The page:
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Fantasy Football ADP – Draft David Montgomery or Chris Carson?

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(All summer, Adam Pfeifer will be putting the tightest fantasy football picks under the microscope in our ADP Decisions series.)

Our ADP series continues with a look at two running backs being drafted in the third or fourth round of fantasy drafts. David Montgomery is coming off a fantastic 2020 season (especially the end of it), while Chris Carson once again dealt with injuries, but was also once again fantastic when on the field. So which running back has the edge entering 2021?

Let’s find out.

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The case for David Montgomery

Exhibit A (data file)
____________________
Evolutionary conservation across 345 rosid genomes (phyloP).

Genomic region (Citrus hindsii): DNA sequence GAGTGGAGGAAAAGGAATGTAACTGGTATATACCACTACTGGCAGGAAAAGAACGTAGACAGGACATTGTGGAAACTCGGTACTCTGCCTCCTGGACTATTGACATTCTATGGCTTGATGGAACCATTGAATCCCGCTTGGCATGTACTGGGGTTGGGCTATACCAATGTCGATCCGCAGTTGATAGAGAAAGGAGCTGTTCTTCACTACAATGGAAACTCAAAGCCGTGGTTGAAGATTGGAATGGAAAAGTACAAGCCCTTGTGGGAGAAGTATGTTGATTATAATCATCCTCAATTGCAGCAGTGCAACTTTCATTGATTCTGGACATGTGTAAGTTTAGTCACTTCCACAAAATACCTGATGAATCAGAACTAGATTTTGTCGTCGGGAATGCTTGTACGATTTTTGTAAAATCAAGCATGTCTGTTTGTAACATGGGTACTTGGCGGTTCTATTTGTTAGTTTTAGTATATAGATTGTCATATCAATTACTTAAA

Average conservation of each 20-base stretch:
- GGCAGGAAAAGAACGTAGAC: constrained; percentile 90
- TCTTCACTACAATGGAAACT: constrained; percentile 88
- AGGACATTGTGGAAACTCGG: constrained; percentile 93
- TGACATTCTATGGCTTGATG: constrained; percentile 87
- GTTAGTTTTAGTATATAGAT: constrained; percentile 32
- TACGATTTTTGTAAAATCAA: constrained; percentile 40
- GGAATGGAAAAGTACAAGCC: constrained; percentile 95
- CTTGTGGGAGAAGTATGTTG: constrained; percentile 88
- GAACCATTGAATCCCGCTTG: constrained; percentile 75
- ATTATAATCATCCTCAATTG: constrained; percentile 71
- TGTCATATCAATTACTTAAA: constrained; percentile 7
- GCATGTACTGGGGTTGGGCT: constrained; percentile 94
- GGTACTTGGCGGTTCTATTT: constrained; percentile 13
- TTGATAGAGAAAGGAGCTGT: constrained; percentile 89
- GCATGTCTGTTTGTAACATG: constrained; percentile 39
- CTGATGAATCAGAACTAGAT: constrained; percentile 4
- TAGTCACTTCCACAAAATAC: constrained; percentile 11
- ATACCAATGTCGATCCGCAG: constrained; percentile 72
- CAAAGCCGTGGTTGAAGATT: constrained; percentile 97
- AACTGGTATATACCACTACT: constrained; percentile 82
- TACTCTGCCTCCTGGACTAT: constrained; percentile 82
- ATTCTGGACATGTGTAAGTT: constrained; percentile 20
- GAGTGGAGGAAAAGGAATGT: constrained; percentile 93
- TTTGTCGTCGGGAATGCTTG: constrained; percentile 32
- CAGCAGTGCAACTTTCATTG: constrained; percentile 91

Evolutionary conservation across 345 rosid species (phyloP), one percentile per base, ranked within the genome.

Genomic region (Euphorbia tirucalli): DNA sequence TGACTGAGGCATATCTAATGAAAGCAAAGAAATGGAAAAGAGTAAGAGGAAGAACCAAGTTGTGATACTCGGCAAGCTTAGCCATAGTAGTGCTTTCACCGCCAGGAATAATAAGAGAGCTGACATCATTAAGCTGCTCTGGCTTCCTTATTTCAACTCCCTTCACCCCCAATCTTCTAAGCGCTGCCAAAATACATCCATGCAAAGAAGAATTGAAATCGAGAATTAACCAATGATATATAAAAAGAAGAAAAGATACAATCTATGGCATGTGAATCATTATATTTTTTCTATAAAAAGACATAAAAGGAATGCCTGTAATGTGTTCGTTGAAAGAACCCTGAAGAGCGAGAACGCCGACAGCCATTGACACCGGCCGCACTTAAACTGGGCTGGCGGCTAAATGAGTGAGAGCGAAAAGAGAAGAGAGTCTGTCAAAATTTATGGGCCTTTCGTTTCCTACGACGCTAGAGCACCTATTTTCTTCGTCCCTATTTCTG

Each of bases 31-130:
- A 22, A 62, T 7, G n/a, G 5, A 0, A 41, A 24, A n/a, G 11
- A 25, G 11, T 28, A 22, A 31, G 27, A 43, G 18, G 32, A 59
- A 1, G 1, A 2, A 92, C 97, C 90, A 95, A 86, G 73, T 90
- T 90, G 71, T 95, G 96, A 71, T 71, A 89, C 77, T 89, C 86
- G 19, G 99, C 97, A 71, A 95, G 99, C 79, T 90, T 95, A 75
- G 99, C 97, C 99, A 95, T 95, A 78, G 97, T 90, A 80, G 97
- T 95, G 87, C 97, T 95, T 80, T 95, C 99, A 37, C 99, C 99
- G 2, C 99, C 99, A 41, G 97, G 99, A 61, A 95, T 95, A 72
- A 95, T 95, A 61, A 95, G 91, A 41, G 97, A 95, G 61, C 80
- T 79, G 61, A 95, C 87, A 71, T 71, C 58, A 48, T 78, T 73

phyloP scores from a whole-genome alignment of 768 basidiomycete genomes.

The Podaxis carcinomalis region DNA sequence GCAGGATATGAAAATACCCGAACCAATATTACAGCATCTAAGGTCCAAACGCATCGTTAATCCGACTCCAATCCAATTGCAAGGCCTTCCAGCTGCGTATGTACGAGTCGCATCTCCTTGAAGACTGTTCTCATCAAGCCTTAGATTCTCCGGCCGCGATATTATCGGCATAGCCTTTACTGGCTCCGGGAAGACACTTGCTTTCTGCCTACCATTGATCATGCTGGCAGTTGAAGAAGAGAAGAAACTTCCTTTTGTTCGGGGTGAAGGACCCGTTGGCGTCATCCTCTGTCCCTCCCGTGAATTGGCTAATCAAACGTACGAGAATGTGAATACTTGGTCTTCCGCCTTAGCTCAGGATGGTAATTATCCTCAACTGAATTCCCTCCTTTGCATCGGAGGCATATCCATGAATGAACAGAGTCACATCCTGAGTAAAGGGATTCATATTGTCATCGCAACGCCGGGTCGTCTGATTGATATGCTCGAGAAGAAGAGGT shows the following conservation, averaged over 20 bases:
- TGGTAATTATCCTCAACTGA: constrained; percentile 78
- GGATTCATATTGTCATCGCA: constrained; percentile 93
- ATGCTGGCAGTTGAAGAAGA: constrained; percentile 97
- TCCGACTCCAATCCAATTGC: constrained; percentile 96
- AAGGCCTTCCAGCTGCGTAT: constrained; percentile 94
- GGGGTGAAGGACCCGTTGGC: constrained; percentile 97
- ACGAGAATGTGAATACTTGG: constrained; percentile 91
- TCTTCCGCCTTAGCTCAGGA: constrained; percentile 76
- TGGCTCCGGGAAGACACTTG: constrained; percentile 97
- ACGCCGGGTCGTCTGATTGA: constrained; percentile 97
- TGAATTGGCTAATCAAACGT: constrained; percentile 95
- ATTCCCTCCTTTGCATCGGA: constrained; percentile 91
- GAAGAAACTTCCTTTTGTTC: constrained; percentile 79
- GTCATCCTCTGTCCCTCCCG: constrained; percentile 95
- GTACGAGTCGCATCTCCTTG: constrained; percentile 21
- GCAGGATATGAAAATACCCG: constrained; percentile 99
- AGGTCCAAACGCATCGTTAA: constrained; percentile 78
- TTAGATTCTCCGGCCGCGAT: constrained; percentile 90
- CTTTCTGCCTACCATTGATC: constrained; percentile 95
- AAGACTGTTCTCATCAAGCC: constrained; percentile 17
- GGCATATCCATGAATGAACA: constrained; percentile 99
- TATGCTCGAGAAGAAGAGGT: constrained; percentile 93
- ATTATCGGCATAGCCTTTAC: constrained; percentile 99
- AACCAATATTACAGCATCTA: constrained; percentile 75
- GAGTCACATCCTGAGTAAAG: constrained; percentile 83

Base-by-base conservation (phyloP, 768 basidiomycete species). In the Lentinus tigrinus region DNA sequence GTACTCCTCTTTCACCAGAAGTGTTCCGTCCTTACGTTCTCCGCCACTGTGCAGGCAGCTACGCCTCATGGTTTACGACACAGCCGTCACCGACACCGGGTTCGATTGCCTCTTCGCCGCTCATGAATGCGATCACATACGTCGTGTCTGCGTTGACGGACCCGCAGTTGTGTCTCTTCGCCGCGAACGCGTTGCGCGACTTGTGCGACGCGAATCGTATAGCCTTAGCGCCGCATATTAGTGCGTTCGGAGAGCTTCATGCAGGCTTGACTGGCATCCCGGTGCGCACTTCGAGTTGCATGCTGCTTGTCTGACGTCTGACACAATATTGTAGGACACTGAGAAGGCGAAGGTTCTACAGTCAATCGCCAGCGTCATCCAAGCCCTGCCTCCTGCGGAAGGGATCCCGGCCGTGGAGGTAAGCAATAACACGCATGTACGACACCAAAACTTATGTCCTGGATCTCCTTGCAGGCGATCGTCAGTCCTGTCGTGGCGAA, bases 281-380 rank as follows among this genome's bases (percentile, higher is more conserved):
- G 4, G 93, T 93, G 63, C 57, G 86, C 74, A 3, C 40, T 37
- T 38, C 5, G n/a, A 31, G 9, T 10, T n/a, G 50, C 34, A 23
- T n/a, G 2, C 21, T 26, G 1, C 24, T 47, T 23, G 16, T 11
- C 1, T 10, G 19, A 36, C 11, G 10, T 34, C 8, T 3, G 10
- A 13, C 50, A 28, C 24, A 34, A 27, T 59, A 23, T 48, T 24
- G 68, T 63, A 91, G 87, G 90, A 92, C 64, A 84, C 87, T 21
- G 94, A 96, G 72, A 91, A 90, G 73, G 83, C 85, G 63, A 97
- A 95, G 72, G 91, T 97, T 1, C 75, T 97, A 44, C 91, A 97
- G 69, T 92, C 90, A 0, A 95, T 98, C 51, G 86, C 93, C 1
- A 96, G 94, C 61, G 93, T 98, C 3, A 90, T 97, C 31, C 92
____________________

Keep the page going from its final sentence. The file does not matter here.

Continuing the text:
Montgomery is coming off his best season yet in 2020, totaling 1,070 rushing yards and eight touchdowns on 247 carries, adding 54 receptions for 438 yards and an additional two scores. He ultimately finished as the RB6 in all of fantasy, as the Bears gave him seemingly all the work. Montgomery’s 247 carries were good for fourth in the NFL, as Chicago didn’t have anyone else in their backfield who warranted many carries. Meanwhile, Tarik Cohen suffered a torn ACL in Week 3 and after that, Montgomery became heavily involved in the passing game. Montgomery trailed only Washington’s J.D. McKissic in routes run among all running backs last season (391), though he led the league in that department from Week 4 on, averaging nearly 29 pass routes per game. This was a huge reason behind Montgomery’s breakout campaign, but the breakout didn’t really happen until Week 12. He carried many teams to a fantasy championship during that stretch, as no running back in fantasy scored more fantasy points from Week 12 on than Montgomery, who averaged 25.7 fantasy points per game. During that same span, Montgomery also ranked second in carries (116), fourth in 100-yard games (2), third in rushing yards (598) and third in rushing touchdowns (7). Many attribute Montgomery’s great play down the stretch to an easy schedule, and while he did have some fantastic matchups during that stretch, if you just watched him, you’d notice that Montgomery was constantly finding the right running lanes and shaking off tackles, as he averaged a healthy 3.44 yards after contact per attempt to finish the season. Sure, he faced Green Bay twice, Detroit, Houston and Jacksonville, but good players are supposed to produce against struggling defenses, which is exactly what Montgomery did.